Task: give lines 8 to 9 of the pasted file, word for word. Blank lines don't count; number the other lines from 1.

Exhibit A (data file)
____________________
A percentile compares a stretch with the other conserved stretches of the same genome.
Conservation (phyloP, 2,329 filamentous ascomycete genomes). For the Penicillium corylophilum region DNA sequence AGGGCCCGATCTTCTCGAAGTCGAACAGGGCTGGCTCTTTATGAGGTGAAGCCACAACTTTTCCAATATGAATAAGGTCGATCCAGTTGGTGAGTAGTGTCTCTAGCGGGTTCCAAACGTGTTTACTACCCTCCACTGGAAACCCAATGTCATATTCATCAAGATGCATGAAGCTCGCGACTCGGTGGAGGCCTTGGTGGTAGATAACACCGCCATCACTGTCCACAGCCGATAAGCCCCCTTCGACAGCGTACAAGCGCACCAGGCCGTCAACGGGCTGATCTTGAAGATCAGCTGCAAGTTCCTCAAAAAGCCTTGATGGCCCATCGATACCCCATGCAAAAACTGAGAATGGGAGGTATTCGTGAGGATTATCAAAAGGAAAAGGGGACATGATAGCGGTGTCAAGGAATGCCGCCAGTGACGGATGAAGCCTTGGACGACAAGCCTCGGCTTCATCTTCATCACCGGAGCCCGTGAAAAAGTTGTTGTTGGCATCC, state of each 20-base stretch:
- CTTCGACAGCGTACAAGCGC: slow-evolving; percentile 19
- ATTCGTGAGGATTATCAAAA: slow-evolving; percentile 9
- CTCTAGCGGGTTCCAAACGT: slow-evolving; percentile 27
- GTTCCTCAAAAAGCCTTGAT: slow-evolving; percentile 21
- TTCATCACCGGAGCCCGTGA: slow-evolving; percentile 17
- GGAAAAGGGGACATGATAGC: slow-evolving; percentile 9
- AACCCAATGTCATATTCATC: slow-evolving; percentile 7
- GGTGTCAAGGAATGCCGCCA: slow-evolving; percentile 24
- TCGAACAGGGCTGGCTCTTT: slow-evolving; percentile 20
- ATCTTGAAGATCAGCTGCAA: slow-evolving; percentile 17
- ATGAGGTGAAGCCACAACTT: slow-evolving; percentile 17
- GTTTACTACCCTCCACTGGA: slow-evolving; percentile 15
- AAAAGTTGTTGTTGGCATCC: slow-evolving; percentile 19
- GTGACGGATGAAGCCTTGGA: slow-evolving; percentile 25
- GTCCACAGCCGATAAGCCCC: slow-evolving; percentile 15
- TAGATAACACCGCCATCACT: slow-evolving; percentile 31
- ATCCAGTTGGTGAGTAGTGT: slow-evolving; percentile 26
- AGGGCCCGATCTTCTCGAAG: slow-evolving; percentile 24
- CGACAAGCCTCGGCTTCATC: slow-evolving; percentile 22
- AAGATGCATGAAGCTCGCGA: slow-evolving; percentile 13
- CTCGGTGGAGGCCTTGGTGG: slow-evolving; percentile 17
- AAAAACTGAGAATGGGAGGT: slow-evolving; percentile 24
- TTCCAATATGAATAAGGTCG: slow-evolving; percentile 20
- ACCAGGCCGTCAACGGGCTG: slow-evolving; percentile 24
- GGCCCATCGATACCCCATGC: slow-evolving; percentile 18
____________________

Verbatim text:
- GGAAAAGGGGACATGATAGC: slow-evolving; percentile 9
- AACCCAATGTCATATTCATC: slow-evolving; percentile 7